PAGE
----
Finally, let’s assume we are not talking about wearing damp trail clothes to bed for the purpose of drying them out. This is usually not comfortable. For my perspective on this interesting side issue see the website article “Cold and Wet Weather Hiking.”
Assuming the four clarifications and assumptions detailed above are acceptable, what are the main comfort-related arguments? First, consider the comfort of sleeping attire. Sleeping in one's close-fitting long underwear and insulated clothing (the usual arrangement for the lightweight packer) isn't as comfortable as sleeping in loose-fitting trail pajamas, but if one is tired from a full day on the trail, does it make any practical difference? Besides, most long underwear made for outdoor recreation these days is quite comfortable. Not only does it transport sweat moisture away from the skin, but it also feels quite soft next to the skin.
A second comfort-related argument could be made that extra clothing can get twisted during the night and feel tight. But the reality is that the main piece of extra clothing used to sleep in is an insulated jacket or parka that will not get twisted if worn normally (i.e., zipped up with arms in the sleeves). If the extra clothing item is a hooded parka, the hood will move with the sleeper.
Two additional comfort-related arguments can be made in favor of the wear-extra-clothes-to-bed position: (1) the point Jardine made above about arising already warmly dressed in the middle of the night to pee or upon getting up for good on a cold morning; (2) the additional comfort on the trail of carrying a lighter sleeping bag in a smaller pack. Granted, the weight these last two arguments have would depend a lot on the specific conditions at the time (e.g., how cold the nighttime temperatures are and the number of miles traveled), but they are needed to provide a more complete perspective on the issue of comfort.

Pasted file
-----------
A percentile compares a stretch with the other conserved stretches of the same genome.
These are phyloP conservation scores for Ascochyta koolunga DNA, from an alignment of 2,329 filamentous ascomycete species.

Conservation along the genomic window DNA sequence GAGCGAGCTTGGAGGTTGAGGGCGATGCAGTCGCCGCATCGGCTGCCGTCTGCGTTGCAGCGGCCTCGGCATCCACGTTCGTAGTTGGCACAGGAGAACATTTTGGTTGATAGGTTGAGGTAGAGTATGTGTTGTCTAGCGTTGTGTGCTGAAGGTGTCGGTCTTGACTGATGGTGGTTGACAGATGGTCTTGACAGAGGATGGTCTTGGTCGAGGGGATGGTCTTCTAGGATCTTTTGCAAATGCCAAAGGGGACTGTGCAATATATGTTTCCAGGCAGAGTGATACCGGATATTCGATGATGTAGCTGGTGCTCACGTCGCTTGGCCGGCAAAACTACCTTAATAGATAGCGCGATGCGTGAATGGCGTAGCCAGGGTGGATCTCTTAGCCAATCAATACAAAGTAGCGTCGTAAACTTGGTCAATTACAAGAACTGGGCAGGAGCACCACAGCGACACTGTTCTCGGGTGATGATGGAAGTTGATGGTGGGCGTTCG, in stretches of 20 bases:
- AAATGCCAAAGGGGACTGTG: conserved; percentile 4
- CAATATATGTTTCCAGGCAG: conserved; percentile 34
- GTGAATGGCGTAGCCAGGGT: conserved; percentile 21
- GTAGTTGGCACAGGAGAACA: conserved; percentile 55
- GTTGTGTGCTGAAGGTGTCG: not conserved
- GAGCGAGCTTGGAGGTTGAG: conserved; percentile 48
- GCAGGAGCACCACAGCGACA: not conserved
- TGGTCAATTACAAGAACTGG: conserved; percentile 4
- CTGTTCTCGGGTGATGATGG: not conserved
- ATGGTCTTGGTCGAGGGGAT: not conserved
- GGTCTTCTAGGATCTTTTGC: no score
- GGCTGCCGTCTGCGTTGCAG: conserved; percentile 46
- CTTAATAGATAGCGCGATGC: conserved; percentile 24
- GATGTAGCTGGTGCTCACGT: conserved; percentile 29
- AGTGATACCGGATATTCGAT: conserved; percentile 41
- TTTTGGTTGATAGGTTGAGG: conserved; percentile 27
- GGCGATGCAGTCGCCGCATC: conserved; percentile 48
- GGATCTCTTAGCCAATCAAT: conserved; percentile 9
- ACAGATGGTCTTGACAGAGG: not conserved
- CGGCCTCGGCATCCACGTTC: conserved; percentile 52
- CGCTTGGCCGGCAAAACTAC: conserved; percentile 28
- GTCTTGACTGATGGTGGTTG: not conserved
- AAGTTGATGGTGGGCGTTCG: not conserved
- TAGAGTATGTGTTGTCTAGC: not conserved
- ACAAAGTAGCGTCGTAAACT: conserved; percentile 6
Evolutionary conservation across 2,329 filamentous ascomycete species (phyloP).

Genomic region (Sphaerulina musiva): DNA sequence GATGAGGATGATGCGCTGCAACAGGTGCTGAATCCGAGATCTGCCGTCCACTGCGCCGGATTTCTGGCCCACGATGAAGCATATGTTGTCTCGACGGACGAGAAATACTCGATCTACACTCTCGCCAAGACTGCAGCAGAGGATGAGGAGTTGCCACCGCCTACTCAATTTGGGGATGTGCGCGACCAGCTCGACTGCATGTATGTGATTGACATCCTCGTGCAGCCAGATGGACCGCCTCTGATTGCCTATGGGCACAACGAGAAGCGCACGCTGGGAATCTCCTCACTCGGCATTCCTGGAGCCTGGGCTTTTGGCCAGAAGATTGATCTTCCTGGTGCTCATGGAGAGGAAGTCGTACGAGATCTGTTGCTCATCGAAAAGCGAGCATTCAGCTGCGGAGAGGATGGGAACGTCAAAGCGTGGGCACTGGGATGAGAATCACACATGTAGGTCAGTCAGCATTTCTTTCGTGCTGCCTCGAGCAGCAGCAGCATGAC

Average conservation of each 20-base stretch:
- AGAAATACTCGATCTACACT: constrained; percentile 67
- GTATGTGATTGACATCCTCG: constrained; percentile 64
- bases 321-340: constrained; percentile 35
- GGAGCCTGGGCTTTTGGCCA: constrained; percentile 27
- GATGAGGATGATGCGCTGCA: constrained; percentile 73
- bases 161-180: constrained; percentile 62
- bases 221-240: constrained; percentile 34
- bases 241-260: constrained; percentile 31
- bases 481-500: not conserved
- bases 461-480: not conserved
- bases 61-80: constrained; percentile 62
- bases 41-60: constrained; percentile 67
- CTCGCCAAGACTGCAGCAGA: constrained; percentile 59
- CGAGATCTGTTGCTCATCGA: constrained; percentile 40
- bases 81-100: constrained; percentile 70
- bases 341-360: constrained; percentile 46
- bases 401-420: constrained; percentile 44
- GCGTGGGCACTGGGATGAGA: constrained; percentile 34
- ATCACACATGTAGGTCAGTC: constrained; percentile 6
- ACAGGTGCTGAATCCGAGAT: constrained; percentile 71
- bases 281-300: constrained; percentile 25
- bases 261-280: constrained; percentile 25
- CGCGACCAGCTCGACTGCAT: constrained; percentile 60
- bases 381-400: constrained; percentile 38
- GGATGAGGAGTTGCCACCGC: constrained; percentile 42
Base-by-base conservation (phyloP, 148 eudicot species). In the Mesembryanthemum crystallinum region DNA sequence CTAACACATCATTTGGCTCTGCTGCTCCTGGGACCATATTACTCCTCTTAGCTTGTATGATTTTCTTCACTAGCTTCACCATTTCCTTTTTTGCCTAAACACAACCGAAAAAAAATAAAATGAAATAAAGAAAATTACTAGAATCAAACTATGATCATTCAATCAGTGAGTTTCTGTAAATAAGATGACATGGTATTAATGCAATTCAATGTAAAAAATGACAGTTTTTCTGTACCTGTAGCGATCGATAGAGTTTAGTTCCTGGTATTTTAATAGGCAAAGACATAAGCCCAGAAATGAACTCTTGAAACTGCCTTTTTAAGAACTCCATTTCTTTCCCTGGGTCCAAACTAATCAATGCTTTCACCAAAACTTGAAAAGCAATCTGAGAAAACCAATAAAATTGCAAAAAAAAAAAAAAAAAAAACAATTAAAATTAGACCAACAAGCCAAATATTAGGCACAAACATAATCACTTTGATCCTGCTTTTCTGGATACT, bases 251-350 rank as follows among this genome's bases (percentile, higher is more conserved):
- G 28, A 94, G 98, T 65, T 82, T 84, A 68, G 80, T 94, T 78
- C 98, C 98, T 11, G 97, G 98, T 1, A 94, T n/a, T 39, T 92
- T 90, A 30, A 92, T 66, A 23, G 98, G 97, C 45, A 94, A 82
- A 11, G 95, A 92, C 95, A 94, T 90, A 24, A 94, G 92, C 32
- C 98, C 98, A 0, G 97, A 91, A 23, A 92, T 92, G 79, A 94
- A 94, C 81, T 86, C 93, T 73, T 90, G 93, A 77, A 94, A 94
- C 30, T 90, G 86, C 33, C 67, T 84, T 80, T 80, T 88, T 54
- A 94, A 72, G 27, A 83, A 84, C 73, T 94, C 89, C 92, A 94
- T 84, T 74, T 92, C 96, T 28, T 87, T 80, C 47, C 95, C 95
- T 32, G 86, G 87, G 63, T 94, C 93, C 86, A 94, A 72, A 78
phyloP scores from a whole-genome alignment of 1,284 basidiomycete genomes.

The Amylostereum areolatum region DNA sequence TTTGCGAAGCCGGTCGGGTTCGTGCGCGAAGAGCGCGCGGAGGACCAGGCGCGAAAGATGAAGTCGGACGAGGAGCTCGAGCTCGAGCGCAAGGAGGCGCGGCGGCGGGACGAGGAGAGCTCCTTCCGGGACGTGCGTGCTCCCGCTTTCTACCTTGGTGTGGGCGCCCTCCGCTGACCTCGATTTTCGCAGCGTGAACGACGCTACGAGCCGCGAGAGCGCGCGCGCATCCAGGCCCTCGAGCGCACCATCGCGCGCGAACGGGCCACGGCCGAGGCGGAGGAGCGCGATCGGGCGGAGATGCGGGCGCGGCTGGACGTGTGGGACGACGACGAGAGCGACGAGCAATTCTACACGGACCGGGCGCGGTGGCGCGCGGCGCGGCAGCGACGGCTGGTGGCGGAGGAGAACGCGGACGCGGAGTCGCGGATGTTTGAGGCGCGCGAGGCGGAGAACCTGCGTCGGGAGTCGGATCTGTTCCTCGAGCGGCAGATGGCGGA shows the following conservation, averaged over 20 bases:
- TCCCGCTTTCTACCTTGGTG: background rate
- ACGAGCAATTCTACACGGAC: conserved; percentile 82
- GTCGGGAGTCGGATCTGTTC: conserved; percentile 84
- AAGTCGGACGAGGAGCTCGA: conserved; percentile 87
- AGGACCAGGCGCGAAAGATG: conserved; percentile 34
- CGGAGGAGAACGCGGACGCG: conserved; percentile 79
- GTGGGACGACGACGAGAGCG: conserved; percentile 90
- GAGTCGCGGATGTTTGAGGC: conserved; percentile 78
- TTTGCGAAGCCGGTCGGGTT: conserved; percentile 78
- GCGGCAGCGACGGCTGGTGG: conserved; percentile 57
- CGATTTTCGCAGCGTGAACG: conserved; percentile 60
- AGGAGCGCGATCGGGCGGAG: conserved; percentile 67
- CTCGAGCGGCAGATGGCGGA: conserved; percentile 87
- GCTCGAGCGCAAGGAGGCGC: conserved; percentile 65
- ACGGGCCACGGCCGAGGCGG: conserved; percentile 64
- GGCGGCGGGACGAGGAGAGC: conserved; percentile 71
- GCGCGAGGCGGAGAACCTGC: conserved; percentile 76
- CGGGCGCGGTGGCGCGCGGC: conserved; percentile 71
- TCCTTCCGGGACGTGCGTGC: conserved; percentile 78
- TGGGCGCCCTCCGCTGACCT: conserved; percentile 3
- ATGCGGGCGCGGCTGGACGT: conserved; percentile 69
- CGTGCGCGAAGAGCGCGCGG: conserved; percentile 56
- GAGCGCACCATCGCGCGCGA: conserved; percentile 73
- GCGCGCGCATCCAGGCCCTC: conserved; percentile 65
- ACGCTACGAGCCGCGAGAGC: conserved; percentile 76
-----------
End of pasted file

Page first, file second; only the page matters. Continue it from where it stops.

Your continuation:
An argument favoring the “anti-extra-clothes-to-bed” person is that they would have the advantage in being able to wear their extra clothes to bed if a totally unexpected low nighttime temperature actually occurred. In this scenario, the lightweight bag person would not only wear ALL of their clothes (including wind and rain shells), but also resort to many of the enhancements related in the article “A Good Night’s Sleep In The Backcountry.”
A final comfort-related argument focuses on the essence of backcountry sleeping comfort. Consider that there are probably only two real comfort criteria: (1) having enough padding underneath to avoid feeling the hard ground; (2) maintaining proper body temperature (i.e., warm = comfort; chilled = discomfort; too warm = discomfort). The first criterion raises issues not dealt with in this article: sleeping pads and selection of camp sites. The second criterion for backcountry comfort obviously isn’t biased about the cause of the proper body temperature. The cause (e.g., hot water bottle, extra warm sleeping bag, wearing one's extra clothes, eating high-calorie food before bed, high metabolism levels) shouldn’t make much difference as long as one is sleeping warmly.
The above debate and in-depth analysis should firmly establish whether you are or are not a “wear all your extra clothes to bed, if necessary” type person. However, you might need or want to deal with additional variables. For example, how important are economy and efficiency and ease of use in the backcountry? How important are comfort and convenience in backcountry travel? How important is packing light? For an in-depth analysis of the latter two issues, consider reviewing the following website articles: The Challenge of the Lightweight Backpacking Movement and The Importance of Maximizing Comfort and Minimizing Discomfort in the Backcountry